All I can really hope is that one day my children will become good people that respect my heritage and might be inclined to experience some aspects of it because they want to. I mean, shit, it can be colorful and glorious when it wants to be. I want them to try to have a grasp of what moves people to act the way that they do, at the population level as well as personal. I don’t want them to see Hindus as backwards idol-worshipers,  I don’t want them to see India as little more than a poverty-stricken waste land that smells funny. I used to think that marrying based on race and religion could help circumvent the possibility of such offspring, but it doesn’t really. How many Desi kids with Desi parents turn out that way anyhow? Developing critical thinking, empathy, emotional intelligence, and a sense of having a global community is so much more important to me. What good is hive mind and Desi dawats upon dawats (i.e. typical lets-invite-everyone-we-know Desi dinner parties)? What did I ever find appealing about turning into an auntie and hanging out with a slew of brown people in middle age when I don’t really do Desi crews now?

I am (thank God) not in middle school anymore. GUYS TALK TO ME. My options seem to have been growing exponentially since then, actually. It’s no longer a disadvantage to not be blue-eyed and blonde-haired. I once thought that day would never come. Seriously.

Backtracking from “Cultured” to “Whitewashed”

oh hey, we have guidos, too! super!

But to come to the point, I find myself finally open to dating outside of my race. In fact, I almost don’t want to date within my race. At least, I don’t want to date the kind of brown guy that only has brown friends. I know that sounds silly or maybe even awful but I’m a glutton for diversity of thought and people. I also don’t care to get dolled up in Indian clothes any more than I have to because I’m a beanpole and no sari or salwar could flatter my body type. Fact. Also, my dad always thinks looser fit equals better, so my parents end up buying me outfits that make me look like I’m wearing a trash bag. I’m exaggerating, but still, Idonlikeit.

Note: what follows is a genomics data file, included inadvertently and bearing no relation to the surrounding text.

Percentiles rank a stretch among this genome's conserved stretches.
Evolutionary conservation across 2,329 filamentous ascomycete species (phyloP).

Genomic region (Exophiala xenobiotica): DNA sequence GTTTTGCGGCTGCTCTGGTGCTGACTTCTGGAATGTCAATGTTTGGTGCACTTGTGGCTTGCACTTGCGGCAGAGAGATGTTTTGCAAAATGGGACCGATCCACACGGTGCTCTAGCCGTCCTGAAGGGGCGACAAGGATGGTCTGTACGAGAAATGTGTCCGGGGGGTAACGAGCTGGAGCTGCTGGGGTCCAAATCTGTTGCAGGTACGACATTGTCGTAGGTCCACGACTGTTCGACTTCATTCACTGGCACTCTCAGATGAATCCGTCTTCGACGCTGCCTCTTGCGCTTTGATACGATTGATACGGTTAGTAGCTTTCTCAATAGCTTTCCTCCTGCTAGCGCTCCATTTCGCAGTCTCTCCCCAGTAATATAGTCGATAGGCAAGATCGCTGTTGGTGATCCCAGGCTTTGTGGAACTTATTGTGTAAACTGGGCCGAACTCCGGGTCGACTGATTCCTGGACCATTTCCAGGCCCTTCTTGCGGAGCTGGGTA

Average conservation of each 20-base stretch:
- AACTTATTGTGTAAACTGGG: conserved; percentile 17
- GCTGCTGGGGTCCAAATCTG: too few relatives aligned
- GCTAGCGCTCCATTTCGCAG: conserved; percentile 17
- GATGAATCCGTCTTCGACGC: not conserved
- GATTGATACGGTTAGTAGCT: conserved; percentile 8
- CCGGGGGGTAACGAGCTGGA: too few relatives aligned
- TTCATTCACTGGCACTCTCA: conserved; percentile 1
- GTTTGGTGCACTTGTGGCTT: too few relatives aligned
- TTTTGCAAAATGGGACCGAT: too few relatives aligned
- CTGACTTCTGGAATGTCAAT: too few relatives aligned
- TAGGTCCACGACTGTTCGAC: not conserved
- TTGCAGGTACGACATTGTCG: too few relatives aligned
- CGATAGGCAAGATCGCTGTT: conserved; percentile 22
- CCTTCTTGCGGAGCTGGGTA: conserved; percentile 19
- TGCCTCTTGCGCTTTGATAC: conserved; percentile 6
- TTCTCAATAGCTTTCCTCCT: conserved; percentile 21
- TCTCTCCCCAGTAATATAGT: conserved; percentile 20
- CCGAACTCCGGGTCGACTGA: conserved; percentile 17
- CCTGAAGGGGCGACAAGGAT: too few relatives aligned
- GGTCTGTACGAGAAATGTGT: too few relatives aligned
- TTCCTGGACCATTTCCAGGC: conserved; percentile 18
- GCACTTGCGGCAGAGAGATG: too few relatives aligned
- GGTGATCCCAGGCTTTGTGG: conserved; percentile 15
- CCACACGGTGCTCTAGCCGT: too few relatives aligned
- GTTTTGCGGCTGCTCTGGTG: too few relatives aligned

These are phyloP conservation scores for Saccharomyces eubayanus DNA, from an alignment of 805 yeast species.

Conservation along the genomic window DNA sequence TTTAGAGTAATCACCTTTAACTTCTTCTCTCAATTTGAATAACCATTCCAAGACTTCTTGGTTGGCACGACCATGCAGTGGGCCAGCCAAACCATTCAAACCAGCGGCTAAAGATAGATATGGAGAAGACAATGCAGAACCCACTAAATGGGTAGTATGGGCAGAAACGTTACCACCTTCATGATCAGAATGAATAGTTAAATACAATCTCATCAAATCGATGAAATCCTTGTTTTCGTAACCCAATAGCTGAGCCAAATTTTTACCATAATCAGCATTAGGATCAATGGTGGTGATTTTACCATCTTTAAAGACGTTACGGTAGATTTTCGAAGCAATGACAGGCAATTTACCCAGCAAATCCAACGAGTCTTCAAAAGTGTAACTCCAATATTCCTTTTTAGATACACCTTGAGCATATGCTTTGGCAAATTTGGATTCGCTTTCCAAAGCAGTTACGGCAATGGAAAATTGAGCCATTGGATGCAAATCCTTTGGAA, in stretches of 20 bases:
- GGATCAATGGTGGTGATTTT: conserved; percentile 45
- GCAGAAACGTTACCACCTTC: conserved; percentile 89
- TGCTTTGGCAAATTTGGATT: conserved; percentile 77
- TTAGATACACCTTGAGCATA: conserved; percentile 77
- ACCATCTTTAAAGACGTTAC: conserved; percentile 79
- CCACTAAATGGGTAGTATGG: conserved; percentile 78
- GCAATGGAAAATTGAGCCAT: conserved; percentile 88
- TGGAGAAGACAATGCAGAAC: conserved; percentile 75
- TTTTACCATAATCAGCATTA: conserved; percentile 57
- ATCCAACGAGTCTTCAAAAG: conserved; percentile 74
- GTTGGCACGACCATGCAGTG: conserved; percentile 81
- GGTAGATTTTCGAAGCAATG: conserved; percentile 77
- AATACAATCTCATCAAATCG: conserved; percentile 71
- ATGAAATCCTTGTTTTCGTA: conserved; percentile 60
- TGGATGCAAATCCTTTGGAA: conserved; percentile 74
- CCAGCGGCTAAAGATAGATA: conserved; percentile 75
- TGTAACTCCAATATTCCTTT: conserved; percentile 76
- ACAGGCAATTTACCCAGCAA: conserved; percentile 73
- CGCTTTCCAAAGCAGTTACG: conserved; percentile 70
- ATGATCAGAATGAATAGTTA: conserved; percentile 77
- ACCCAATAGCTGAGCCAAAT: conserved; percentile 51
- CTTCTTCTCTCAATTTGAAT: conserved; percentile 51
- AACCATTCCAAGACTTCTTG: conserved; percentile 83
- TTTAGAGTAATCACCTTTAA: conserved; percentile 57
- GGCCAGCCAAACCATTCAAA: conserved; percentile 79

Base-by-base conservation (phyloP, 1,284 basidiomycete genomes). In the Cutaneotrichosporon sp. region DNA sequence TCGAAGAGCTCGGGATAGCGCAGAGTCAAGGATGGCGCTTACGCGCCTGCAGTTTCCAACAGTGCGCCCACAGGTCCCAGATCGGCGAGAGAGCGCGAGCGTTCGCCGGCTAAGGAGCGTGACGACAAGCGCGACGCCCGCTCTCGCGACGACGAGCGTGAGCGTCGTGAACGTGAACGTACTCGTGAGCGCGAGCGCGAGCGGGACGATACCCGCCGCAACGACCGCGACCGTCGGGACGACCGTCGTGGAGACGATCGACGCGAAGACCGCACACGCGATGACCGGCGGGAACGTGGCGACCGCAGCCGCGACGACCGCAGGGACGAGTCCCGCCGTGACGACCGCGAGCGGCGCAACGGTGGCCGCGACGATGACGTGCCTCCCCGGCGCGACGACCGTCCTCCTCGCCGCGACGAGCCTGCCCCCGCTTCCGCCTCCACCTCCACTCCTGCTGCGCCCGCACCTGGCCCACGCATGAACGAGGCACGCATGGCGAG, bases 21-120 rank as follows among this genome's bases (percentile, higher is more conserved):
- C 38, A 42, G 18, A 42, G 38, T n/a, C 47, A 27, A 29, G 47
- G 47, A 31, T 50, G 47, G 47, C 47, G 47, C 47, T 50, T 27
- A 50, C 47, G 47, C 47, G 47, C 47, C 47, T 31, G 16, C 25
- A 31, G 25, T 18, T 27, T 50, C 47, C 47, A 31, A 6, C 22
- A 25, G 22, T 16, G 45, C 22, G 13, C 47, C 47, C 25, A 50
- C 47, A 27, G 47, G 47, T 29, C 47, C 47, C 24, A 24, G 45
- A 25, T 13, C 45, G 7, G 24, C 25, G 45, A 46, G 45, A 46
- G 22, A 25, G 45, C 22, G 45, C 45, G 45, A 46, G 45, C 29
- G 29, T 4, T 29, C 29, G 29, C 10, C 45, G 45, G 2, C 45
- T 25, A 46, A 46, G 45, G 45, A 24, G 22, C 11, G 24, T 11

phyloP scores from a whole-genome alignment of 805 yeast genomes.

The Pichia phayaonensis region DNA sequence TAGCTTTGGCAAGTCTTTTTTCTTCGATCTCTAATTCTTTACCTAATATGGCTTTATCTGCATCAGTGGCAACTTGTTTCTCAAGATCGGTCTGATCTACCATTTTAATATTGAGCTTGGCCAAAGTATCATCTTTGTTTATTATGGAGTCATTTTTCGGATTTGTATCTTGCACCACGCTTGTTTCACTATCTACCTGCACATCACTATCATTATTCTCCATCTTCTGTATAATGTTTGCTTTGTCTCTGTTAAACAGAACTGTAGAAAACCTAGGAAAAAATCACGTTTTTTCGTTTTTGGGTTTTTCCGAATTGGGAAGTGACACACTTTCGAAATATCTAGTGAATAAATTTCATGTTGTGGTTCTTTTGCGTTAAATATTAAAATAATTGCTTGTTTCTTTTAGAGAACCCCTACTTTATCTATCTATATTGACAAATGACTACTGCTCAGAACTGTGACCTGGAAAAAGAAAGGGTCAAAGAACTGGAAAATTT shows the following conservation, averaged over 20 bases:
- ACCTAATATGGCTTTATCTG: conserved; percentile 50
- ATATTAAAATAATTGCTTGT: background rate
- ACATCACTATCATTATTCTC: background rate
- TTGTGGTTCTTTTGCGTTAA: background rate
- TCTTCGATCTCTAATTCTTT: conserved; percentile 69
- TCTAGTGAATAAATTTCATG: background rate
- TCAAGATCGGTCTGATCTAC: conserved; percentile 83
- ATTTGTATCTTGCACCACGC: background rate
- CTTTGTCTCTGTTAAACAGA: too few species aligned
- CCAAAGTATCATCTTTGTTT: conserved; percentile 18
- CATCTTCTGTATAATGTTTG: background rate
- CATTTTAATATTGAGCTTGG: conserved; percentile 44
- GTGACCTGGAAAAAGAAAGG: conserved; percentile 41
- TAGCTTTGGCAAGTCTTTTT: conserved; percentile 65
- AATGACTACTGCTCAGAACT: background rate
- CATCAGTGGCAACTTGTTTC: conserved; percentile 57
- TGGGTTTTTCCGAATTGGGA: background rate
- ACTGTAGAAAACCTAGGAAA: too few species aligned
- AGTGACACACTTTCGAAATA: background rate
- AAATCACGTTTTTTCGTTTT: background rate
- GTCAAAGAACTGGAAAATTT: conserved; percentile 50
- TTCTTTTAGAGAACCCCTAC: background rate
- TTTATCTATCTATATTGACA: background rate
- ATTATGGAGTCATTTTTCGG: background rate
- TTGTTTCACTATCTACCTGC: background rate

And catty brown girls. Can do without those in life, amirite?

This isn’t really about me becoming less Indian or pretending like being Indian hasn’t majorly shaped my life but instead a stupid realization/desire that I don’t want my race/culture/religion to majorly define me and my future anymore.  Probably should’ve had this realization years ago. But then this blog wouldn’t have happened. What do you guys think? How important is your heritage? If you identify as Hindu do you ascribe to a “all is gravy and Hinduism tells you to do whatever you want” attitude? Please don’t tell people that. Smart people will know better…but there are a lot of ignorant people who will absorb your “expert” opinion. Hinduism as a religion is exasperatingly more complex and its inclusiveness is not to be confused with subjective morality.

I don’t care what people think when they look at me. But, for whatever reason, I do care what people think when they get glimpses of the motherland, its people, and its customs in the media or in conversation and think “ew”.

There’s something uniquely painful to me about the dismissal of an entire population, entire civilizations, entire philosophies…as inferior. India has been home to some of the best, the most beautiful, the brightest and the wisest. There is much to be appreciated, but at the very least not considered “backwards”.

And so I defend. Whether I’m considered (or consider myself) Indian or not is irrelevant. It’s a matter of principle. I can’t live among people who believe that our 200 year old civilization is better than all others. We can look outside of our bubble to improve upon what we have and to identify where others faltered so we can preserve the things worth preserving. And we should. What takes decades to build by the efforts of many is easily destroyed by the will of a few in a matter of minutes. Power and prosperity are more fragile than we imagine and they’re not to be taken for granted.

So for perspective’s sake, I’m grateful for my roots. But while they’ve shaped me, they no longer define me.